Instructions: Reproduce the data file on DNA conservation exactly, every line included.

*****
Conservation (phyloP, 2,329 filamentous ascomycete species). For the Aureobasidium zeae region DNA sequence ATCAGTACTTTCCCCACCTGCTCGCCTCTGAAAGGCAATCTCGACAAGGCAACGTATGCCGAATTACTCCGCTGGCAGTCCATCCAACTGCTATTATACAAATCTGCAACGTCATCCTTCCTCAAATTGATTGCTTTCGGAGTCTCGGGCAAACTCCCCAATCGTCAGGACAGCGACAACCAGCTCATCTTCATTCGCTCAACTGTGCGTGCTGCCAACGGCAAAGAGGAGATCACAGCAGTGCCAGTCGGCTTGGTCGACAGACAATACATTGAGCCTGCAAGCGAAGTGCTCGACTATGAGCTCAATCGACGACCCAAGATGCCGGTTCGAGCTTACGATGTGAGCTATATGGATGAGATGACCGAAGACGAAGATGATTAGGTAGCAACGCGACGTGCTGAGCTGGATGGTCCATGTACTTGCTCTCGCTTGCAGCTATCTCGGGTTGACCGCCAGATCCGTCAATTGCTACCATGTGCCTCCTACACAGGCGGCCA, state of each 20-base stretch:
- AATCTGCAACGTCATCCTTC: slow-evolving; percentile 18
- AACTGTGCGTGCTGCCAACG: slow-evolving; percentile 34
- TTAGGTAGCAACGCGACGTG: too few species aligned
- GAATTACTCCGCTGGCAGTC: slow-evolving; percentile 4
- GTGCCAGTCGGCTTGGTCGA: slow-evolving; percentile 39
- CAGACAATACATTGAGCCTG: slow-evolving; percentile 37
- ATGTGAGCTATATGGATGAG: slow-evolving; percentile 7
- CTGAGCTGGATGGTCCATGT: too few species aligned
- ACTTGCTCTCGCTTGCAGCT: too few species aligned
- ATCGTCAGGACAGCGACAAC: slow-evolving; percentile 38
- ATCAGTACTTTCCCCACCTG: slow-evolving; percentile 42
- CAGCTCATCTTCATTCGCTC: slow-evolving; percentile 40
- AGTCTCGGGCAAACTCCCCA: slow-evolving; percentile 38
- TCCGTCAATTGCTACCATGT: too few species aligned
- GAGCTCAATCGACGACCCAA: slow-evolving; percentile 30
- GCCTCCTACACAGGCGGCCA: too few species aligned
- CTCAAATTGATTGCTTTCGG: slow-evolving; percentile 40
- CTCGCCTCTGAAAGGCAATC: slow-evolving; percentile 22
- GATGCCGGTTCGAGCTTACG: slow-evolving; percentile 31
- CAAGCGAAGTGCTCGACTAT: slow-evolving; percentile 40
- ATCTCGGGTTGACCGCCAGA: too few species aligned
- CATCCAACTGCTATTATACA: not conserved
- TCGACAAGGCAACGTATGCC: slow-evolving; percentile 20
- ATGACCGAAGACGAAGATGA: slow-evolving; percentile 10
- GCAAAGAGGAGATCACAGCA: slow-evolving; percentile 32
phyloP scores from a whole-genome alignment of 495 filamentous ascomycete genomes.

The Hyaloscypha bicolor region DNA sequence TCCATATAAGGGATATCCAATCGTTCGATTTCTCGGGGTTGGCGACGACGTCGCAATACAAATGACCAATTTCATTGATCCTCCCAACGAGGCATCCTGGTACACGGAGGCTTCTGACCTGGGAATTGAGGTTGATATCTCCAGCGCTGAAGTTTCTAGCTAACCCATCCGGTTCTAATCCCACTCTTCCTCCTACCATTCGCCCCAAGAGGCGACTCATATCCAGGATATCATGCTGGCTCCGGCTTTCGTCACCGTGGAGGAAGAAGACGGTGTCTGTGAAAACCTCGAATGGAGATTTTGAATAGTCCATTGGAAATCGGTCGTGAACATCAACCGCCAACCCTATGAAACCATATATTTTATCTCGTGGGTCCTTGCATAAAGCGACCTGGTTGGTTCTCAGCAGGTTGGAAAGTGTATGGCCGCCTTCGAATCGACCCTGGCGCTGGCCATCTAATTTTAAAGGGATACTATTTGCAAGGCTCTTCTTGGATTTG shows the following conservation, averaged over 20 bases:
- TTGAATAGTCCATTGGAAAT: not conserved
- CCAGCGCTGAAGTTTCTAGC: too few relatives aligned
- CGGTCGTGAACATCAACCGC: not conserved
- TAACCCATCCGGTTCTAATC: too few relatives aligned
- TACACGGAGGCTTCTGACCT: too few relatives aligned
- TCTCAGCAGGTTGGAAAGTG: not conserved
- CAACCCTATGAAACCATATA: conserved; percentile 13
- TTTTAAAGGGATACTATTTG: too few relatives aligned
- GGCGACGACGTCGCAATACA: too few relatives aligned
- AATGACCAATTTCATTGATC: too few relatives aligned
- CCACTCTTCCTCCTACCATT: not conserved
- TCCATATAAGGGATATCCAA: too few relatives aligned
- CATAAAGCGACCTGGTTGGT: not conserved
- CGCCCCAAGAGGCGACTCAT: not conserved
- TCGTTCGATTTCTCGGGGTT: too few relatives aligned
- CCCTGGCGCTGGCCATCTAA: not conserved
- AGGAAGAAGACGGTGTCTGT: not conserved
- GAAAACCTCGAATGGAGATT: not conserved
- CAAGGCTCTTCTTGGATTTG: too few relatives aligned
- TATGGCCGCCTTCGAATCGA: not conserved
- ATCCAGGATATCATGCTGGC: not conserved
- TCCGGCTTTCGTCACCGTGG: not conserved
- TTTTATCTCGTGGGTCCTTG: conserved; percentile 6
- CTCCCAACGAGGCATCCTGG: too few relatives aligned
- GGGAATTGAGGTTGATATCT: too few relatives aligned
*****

Conservation (phyloP, 2,329 filamentous ascomycete species). For the Aureobasidium zeae region DNA sequence ATCAGTACTTTCCCCACCTGCTCGCCTCTGAAAGGCAATCTCGACAAGGCAACGTATGCCGAATTACTCCGCTGGCAGTCCATCCAACTGCTATTATACAAATCTGCAACGTCATCCTTCCTCAAATTGATTGCTTTCGGAGTCTCGGGCAAACTCCCCAATCGTCAGGACAGCGACAACCAGCTCATCTTCATTCGCTCAACTGTGCGTGCTGCCAACGGCAAAGAGGAGATCACAGCAGTGCCAGTCGGCTTGGTCGACAGACAATACATTGAGCCTGCAAGCGAAGTGCTCGACTATGAGCTCAATCGACGACCCAAGATGCCGGTTCGAGCTTACGATGTGAGCTATATGGATGAGATGACCGAAGACGAAGATGATTAGGTAGCAACGCGACGTGCTGAGCTGGATGGTCCATGTACTTGCTCTCGCTTGCAGCTATCTCGGGTTGACCGCCAGATCCGTCAATTGCTACCATGTGCCTCCTACACAGGCGGCCA, state of each 20-base stretch:
- AATCTGCAACGTCATCCTTC: slow-evolving; percentile 18
- AACTGTGCGTGCTGCCAACG: slow-evolving; percentile 34
- TTAGGTAGCAACGCGACGTG: too few species aligned
- GAATTACTCCGCTGGCAGTC: slow-evolving; percentile 4
- GTGCCAGTCGGCTTGGTCGA: slow-evolving; percentile 39
- CAGACAATACATTGAGCCTG: slow-evolving; percentile 37
- ATGTGAGCTATATGGATGAG: slow-evolving; percentile 7
- CTGAGCTGGATGGTCCATGT: too few species aligned
- ACTTGCTCTCGCTTGCAGCT: too few species aligned
- ATCGTCAGGACAGCGACAAC: slow-evolving; percentile 38
- ATCAGTACTTTCCCCACCTG: slow-evolving; percentile 42
- CAGCTCATCTTCATTCGCTC: slow-evolving; percentile 40
- AGTCTCGGGCAAACTCCCCA: slow-evolving; percentile 38
- TCCGTCAATTGCTACCATGT: too few species aligned
- GAGCTCAATCGACGACCCAA: slow-evolving; percentile 30
- GCCTCCTACACAGGCGGCCA: too few species aligned
- CTCAAATTGATTGCTTTCGG: slow-evolving; percentile 40
- CTCGCCTCTGAAAGGCAATC: slow-evolving; percentile 22
- GATGCCGGTTCGAGCTTACG: slow-evolving; percentile 31
- CAAGCGAAGTGCTCGACTAT: slow-evolving; percentile 40
- ATCTCGGGTTGACCGCCAGA: too few species aligned
- CATCCAACTGCTATTATACA: not conserved
- TCGACAAGGCAACGTATGCC: slow-evolving; percentile 20
- ATGACCGAAGACGAAGATGA: slow-evolving; percentile 10
- GCAAAGAGGAGATCACAGCA: slow-evolving; percentile 32
phyloP scores from a whole-genome alignment of 495 filamentous ascomycete genomes.

The Hyaloscypha bicolor region DNA sequence TCCATATAAGGGATATCCAATCGTTCGATTTCTCGGGGTTGGCGACGACGTCGCAATACAAATGACCAATTTCATTGATCCTCCCAACGAGGCATCCTGGTACACGGAGGCTTCTGACCTGGGAATTGAGGTTGATATCTCCAGCGCTGAAGTTTCTAGCTAACCCATCCGGTTCTAATCCCACTCTTCCTCCTACCATTCGCCCCAAGAGGCGACTCATATCCAGGATATCATGCTGGCTCCGGCTTTCGTCACCGTGGAGGAAGAAGACGGTGTCTGTGAAAACCTCGAATGGAGATTTTGAATAGTCCATTGGAAATCGGTCGTGAACATCAACCGCCAACCCTATGAAACCATATATTTTATCTCGTGGGTCCTTGCATAAAGCGACCTGGTTGGTTCTCAGCAGGTTGGAAAGTGTATGGCCGCCTTCGAATCGACCCTGGCGCTGGCCATCTAATTTTAAAGGGATACTATTTGCAAGGCTCTTCTTGGATTTG shows the following conservation, averaged over 20 bases:
- TTGAATAGTCCATTGGAAAT: not conserved
- CCAGCGCTGAAGTTTCTAGC: too few relatives aligned
- CGGTCGTGAACATCAACCGC: not conserved
- TAACCCATCCGGTTCTAATC: too few relatives aligned
- TACACGGAGGCTTCTGACCT: too few relatives aligned
- TCTCAGCAGGTTGGAAAGTG: not conserved
- CAACCCTATGAAACCATATA: conserved; percentile 13
- TTTTAAAGGGATACTATTTG: too few relatives aligned
- GGCGACGACGTCGCAATACA: too few relatives aligned
- AATGACCAATTTCATTGATC: too few relatives aligned
- CCACTCTTCCTCCTACCATT: not conserved
- TCCATATAAGGGATATCCAA: too few relatives aligned
- CATAAAGCGACCTGGTTGGT: not conserved
- CGCCCCAAGAGGCGACTCAT: not conserved
- TCGTTCGATTTCTCGGGGTT: too few relatives aligned
- CCCTGGCGCTGGCCATCTAA: not conserved
- AGGAAGAAGACGGTGTCTGT: not conserved
- GAAAACCTCGAATGGAGATT: not conserved
- CAAGGCTCTTCTTGGATTTG: too few relatives aligned
- TATGGCCGCCTTCGAATCGA: not conserved
- ATCCAGGATATCATGCTGGC: not conserved
- TCCGGCTTTCGTCACCGTGG: not conserved
- TTTTATCTCGTGGGTCCTTG: conserved; percentile 6
- CTCCCAACGAGGCATCCTGG: too few relatives aligned
- GGGAATTGAGGTTGATATCT: too few relatives aligned